A population-based evaluation of readmissions after first hospitalization for acute pancreatitis.
Pancreas. 2014 May;43(4):630-7
Authors: Yadav D, Lee E, Papachristou GI, O'Connell M
OBJECTIVE: This study aimed to evaluate the burden and pattern of pancreatitis-related readmissions after index hospitalization for acute pancreatitis (AP).
METHODS: We identified all unique white or black Allegheny County residents with first hospital admission for AP from 1996 to 2005 using the Pennsylvania Health Care Cost Containment Council data set. The final study population consisted of patients (n = 6010) who survived index admission and had follow-up data on readmissions. The etiology was determined using associated diagnosis codes. We analyzed pancreatitis-related readmissions until the third quarter of 2007 (median follow-up time, 39 months).
RESULTS: The absolute risk and total burden of readmissions were 21.9% and 2947 for primary AP, respectively, 5.8% and 812 for primary chronic pancreatitis (CP), respectively, and 32.3% and 6612 for any pancreatitis diagnosis, respectively. Patients with alcohol etiology (etiology on index admission in 20.3%; responsible for 41.6%-50.4% readmissions) and subsequent diagnosis of CP (any CP diagnosis, 12.8%; responsible for 73% readmissions) accounted for a disproportionately higher fraction of readmissions. Readmission risk decreased with increasing age. A small fraction of patients accounted for most readmissions.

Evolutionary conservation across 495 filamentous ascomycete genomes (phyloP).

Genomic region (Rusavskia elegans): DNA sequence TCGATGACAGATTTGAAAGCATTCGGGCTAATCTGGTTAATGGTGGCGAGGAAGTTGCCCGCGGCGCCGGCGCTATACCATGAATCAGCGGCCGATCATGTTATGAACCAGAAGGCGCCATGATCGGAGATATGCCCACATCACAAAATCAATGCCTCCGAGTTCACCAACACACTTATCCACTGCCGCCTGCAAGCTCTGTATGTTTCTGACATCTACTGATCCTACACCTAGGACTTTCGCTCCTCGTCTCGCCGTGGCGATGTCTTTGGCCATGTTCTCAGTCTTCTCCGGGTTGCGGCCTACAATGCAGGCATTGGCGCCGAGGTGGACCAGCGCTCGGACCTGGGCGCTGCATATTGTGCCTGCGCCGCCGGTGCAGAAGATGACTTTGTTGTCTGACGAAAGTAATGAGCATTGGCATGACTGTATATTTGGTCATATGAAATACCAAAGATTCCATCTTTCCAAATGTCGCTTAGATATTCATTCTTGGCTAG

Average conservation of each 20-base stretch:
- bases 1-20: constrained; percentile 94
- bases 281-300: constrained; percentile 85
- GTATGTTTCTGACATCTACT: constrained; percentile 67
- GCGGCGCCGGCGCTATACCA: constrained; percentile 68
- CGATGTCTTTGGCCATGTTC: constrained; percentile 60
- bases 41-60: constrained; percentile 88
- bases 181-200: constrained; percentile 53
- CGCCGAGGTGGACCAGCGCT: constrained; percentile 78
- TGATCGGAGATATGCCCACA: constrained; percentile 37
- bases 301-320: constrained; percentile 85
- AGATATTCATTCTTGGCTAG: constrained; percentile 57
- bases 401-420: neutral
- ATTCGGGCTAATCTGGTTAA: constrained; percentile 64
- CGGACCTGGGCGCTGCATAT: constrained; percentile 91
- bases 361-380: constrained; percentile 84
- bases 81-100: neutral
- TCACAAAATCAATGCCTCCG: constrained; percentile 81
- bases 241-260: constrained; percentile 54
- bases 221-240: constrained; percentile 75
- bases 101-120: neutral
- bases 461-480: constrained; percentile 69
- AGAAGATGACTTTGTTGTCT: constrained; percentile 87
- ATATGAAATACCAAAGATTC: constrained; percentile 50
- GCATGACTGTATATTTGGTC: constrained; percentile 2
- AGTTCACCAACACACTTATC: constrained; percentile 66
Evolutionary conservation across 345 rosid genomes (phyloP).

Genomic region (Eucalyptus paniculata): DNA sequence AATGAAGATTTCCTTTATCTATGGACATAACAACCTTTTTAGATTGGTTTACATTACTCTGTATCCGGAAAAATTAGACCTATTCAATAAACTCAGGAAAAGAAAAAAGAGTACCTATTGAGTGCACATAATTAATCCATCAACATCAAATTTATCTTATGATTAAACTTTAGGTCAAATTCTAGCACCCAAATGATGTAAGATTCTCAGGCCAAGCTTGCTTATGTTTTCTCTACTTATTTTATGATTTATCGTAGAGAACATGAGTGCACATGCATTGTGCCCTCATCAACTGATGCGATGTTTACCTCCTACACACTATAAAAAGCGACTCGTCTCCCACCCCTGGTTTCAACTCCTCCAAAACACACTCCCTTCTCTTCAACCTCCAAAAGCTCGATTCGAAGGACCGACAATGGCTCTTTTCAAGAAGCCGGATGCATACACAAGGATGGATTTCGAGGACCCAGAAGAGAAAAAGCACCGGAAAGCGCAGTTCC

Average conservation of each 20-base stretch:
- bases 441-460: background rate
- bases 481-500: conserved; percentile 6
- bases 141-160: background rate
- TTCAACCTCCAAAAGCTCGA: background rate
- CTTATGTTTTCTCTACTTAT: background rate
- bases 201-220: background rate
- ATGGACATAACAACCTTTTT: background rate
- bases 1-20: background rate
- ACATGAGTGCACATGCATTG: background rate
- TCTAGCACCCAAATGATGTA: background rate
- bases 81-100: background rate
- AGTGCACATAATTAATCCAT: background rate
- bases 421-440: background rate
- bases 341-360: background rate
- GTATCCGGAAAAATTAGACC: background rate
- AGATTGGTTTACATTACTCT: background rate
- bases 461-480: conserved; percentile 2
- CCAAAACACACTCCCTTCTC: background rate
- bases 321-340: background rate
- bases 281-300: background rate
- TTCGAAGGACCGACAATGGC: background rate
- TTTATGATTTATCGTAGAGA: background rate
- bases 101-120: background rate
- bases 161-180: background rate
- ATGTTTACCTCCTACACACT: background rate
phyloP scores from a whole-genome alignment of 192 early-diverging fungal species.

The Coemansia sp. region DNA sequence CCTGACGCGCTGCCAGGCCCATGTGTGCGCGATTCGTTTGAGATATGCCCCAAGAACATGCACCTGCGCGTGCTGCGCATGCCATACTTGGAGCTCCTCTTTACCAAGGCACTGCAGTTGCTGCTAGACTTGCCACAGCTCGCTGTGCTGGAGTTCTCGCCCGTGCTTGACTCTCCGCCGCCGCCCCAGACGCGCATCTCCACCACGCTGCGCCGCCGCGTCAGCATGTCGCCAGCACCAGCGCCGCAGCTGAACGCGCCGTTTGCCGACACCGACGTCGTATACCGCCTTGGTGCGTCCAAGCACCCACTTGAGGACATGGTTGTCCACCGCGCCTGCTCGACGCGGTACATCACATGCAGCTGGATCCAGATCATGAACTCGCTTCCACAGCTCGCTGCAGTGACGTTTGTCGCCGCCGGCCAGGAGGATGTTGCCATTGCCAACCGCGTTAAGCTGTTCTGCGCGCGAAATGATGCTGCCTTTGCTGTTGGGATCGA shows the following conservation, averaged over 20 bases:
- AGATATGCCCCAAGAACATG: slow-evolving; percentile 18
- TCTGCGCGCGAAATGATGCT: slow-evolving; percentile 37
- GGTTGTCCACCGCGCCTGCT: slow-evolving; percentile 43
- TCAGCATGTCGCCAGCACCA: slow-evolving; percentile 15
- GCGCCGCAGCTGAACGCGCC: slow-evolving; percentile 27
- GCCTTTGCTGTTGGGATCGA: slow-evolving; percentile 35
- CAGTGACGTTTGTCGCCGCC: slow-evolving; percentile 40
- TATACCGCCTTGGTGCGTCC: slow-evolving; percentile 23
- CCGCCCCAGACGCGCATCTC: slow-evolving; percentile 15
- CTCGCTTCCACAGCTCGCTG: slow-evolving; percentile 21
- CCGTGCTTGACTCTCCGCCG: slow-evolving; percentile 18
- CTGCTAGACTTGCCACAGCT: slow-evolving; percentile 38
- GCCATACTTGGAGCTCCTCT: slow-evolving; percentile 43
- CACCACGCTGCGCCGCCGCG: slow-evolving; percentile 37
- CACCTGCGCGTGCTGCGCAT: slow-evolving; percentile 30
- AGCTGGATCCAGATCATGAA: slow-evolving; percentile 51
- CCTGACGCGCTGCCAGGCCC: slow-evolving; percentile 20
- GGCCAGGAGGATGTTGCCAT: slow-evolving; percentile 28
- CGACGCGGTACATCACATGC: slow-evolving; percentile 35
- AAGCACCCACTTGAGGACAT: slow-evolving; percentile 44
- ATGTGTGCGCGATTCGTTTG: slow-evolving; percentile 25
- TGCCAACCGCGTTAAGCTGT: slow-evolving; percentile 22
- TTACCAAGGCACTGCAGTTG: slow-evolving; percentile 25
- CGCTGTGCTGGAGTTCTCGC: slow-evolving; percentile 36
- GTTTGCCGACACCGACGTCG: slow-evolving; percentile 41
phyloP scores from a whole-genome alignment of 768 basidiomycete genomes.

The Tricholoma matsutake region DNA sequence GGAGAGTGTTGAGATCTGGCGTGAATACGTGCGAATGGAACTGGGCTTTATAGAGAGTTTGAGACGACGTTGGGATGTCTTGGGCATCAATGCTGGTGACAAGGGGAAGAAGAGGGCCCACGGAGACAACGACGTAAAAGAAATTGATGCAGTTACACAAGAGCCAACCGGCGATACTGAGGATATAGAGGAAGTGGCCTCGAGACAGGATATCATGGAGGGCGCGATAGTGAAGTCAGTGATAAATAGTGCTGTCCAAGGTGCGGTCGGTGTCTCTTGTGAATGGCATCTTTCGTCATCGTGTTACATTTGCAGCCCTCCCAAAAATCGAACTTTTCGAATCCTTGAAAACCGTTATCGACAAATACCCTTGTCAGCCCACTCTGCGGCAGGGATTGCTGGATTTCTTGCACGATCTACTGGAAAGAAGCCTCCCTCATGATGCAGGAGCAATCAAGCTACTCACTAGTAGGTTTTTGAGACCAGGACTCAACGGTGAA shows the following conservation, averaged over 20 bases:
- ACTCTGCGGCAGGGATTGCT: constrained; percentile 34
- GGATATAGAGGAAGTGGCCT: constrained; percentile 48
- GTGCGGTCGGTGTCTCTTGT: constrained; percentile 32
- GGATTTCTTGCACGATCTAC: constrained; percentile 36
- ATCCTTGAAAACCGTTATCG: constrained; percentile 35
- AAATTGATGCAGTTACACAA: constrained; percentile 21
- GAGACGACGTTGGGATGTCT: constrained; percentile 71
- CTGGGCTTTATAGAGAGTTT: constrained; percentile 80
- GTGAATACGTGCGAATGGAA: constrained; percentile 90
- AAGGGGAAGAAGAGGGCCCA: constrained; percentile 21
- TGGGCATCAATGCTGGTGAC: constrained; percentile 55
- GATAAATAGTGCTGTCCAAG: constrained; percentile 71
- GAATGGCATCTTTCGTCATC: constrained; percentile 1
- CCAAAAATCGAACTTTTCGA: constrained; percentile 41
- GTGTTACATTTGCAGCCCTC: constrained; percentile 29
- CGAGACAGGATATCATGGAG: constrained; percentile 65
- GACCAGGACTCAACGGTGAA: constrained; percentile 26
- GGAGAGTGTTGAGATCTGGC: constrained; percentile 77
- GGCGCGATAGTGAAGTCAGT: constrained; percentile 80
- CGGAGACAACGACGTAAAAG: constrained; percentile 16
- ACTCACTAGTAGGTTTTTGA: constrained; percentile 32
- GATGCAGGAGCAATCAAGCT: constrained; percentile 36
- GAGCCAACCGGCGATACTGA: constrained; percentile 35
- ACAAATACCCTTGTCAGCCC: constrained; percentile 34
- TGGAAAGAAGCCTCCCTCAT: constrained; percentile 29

CONCLUSIONS: Readmission after AP is influenced by demographics, etiology, and subsequent CP diagnosis. Future studies should focus on understanding the factors driving readmissions in high-risk individuals to develop strategies for reducing pancreatitis-related readmissions and health care costs.
PMID: 24681876 [PubMed - indexed for MEDLINE]